Raising voices for change
Student-athletes looking to create ongoing conversation regarding diversity and representation in the RSEQ.
When Nelly Owusu hit “post” on an open letter to the Réseau du sport étudiant du Québec on Facebook, her heart was beating. The third-year basketball player, who describes herself as shy and reserved, has been playing in the conference since the age of seven and always represented them proudly. But now she was asking herself “why wouldn't they represent me?”
Taking to social media at the start of November, Owusu expressed the disappointment and sadness she was feeling at “the RSEQ’s lack of care and empathy […] towards BIPOC student-athletes.” She understands, she said in her letter, that racism and social injustice are difficult subjects to address, but “Black Lives Matter is more than just a movement [...] we are more than a trend.”
“I’m super shy, so I was really nervous,” she says. “But I felt good afterwards because I knew I had a lot of support and I knew a lot of people felt that way.”
One of those was fellow Stingers athlete, Keyara Valencia-Hinds, who posted her own open letter just two days later. In the letter, she said she had been witness to a “failure to stand up for a cohort that represents a very large portion of the league,” and challenged the league that she has represented with “passion, pride and love” to start real conversations surrounding race and inequality.
“I’ve always been really quiet,” Valenica-Hinds says. “But I’m not afraid to stand up for what is right and to stand up for Black people because we’ve experienced so much nonsense just for the colour of our skin.”
In a year when racism and inequality have come to the forefront of the public narrative, the athletes’ words clearly had an impact. On the same day that Valencia-Hinds posted her letter, the RSEQ published a statement, inadvertently responding to the challenge of starting a conversation.
“The RSEQ board of directors and general management want to underscore that any form of discrimination in the student community is totally unacceptable,” the statement said.
Citing that “respect is the basis of a strong and united network,” the statement went on to say their code of ethics “stipulates that we must treat each student-athlete with respect and fairness regardless of gender, race [...] or any other variable.” What followed was a Twitter post with the statement and the now familiar #BlackLivesMatter.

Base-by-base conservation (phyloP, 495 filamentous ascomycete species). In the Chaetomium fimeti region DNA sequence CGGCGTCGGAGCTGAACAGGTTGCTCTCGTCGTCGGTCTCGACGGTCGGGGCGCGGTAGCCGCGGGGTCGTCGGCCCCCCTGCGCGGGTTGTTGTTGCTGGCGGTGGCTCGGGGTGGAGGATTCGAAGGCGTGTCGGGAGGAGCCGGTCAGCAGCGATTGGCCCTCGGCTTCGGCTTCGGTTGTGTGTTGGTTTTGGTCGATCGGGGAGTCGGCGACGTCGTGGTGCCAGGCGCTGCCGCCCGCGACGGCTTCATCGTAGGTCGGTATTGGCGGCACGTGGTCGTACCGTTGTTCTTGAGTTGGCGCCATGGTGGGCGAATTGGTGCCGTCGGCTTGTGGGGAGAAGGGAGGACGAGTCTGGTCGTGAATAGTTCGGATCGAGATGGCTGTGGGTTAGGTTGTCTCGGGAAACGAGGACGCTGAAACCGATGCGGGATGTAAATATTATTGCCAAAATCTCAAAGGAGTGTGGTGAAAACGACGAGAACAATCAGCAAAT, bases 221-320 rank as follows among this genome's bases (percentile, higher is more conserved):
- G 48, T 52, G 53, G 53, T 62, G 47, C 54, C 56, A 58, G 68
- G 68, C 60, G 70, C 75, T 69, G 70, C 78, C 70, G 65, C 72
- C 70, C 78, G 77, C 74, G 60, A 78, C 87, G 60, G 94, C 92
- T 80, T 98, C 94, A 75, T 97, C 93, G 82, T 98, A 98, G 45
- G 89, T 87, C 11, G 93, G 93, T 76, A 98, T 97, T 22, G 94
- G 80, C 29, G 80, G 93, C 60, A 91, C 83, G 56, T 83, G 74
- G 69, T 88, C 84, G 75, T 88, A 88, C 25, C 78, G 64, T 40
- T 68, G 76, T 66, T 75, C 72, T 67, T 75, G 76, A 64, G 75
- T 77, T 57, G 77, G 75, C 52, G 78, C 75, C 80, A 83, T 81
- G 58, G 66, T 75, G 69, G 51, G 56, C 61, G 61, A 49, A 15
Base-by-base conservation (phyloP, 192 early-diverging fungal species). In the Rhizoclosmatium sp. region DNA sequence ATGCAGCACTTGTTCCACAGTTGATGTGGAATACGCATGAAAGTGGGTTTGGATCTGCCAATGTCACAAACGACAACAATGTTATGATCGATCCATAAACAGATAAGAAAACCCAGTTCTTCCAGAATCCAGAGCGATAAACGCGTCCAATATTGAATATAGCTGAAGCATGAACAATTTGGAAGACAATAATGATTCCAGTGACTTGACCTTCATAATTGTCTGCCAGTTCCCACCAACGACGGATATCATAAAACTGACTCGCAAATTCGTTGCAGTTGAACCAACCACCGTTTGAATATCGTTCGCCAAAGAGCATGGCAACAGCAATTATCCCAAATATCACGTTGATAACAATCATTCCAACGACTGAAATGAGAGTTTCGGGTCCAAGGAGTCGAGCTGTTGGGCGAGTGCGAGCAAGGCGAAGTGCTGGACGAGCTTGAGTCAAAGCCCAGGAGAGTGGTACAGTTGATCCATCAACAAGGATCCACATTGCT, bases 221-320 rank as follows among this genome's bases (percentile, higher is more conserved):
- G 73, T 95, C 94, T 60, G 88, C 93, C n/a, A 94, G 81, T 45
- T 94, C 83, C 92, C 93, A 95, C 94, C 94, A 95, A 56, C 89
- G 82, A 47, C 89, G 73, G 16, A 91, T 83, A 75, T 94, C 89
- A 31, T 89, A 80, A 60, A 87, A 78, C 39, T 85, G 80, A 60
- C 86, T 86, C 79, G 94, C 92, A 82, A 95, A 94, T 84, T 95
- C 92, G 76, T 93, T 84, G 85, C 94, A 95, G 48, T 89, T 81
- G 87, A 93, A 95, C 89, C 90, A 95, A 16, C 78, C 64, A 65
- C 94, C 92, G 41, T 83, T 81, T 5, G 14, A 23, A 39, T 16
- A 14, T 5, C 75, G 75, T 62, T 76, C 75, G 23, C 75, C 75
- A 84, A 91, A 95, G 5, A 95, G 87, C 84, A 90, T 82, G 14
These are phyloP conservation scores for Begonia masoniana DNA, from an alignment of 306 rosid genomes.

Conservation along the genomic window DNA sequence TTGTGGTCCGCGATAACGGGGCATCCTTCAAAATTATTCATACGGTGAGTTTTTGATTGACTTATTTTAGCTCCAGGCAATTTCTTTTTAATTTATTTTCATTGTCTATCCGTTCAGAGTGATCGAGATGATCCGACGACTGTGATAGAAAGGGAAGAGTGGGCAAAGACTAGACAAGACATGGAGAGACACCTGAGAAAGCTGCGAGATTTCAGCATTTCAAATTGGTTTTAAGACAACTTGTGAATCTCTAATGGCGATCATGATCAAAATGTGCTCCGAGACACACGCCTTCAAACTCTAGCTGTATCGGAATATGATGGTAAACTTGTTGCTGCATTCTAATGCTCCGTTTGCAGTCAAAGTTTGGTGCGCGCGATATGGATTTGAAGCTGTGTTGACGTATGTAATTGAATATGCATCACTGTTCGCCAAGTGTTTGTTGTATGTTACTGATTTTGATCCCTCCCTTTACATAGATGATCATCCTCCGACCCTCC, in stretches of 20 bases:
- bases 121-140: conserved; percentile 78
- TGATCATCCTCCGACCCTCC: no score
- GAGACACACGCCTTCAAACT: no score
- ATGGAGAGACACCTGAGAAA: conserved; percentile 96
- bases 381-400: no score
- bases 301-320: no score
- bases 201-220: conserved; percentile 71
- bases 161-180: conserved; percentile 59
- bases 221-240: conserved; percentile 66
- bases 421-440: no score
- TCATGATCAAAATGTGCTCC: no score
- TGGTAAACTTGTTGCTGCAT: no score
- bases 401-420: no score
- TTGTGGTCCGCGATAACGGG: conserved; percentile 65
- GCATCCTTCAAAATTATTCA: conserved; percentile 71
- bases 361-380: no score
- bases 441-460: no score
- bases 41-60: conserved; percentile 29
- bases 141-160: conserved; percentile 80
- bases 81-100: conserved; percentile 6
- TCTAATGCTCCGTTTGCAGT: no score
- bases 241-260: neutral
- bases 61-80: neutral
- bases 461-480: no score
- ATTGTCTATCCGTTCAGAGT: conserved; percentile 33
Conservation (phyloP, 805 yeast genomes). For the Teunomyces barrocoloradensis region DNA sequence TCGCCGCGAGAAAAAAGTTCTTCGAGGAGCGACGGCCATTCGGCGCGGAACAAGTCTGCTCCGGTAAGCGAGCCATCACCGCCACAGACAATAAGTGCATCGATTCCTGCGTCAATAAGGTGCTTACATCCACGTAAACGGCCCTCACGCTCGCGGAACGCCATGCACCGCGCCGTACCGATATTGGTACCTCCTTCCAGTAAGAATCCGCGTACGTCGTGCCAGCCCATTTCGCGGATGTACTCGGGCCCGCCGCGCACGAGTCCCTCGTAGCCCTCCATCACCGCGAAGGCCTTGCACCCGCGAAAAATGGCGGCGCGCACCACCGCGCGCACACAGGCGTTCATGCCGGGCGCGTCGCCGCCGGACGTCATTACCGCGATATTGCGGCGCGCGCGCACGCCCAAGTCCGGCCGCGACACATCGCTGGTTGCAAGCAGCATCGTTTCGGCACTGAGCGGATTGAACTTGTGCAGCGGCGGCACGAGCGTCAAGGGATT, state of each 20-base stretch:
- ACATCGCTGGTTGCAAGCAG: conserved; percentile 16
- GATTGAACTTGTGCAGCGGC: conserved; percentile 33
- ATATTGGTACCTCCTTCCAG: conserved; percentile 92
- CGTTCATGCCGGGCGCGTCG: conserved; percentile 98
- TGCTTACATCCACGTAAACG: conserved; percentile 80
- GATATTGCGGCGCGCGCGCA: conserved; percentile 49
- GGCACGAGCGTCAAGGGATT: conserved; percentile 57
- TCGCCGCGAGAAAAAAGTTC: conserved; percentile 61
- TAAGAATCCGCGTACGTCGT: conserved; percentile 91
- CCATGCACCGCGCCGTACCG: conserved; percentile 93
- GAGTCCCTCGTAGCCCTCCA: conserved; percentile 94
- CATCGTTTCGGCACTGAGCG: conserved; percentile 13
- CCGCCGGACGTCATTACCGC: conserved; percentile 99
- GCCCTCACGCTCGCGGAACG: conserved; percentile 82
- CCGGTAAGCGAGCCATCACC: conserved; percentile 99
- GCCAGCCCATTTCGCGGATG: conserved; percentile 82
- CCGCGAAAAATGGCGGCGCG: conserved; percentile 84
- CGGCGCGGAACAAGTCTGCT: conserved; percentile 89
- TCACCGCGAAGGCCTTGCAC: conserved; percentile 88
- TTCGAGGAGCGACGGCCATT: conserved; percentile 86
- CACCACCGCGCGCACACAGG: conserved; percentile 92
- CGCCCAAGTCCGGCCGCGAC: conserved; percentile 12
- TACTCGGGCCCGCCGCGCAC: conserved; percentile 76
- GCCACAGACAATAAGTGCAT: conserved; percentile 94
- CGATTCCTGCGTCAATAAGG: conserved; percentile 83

But a “copy and paste answer”, as Valencia-Hinds calls it, is not what they were looking for from the league that oversees more than 200,000 student-athletes in the province.
“They weren't looking at the point,” Owusu says. “We’re not asking for a statement about what you’re representing, we’re asking for you to take action.”
Valencia-Hinds, too, was upset and disappointed at the reaction, but ultimately sees it as motivating. “I’m not going to stop until we get what we deserve,” she says. “[The] least they can do as a league [is] provide a safe space for all black athletes to exist in, especially if we are dedicating four-plus years to the league.”
As a veteran of her sport, Owusu has been playing in the RSEQ since the age of seven and says that she’s been a first-hand witness to the amount of racial slurs that have been going on.
“I remember when I was younger, the crowds would be more racist towards the athletes of colour,” she says. “It has improved, but not as it should.”
“It's not a very overt thing that happens,” Valencia-Hinds says of her experiences on the field. “It's just little slurs or comments on the side [which] you can hear from the crowd or the people you’ve played against.
“This is our life and the life we have to live when sport is over.” – Keyara Valencia-Hinds
Following the murder of George Floyd in May, many sports leagues and athletes around the world expressed their unity with Black Lives Matter. Millions posted a black square on Instagram with the RSEQ being no exception. But real change for the league and its athletes, Owusu says, does not just come from following trends.
“‘Let’s find solutions by following trends’ is the wrong approach,” she says. “We are not trends. This is our lives, this is what we go through on a daily basis.”
“Our focus was, ‘this is more than sport’,” Valencia-Hinds says. “This is our life and the life we have to live when sport is over.”
The key to real change, both athletes say, is representation. Throughout her younger years playing in the RSEQ, Owusu was always aware that representation for Black people wasn’t there, so it was hard for her to look up to anyone and truly speak her mind.
“When I was younger I would always try and do what the other people say because I didn’t want to get judged for what I think,” she says.
“A lot of people don’t realize how much power is in representation,” Valencia-Hinds says. “We need to represent in everything that we do so that we are able to continue this movement of creating more diverse representation in everything, not just sports.”
Both athletes have received an incredible amount of support for their actions, but they are hoping to inspire an inclusive and ongoing conversation. Trends, they say, are nice, but ultimately they want to see change, even if it is not immediate.
“I might not be able to see everything that is going to happen as a result of me speaking out and standing up for what is right,” Valencia-Hinds says. “But I am hopeful that it's going to change."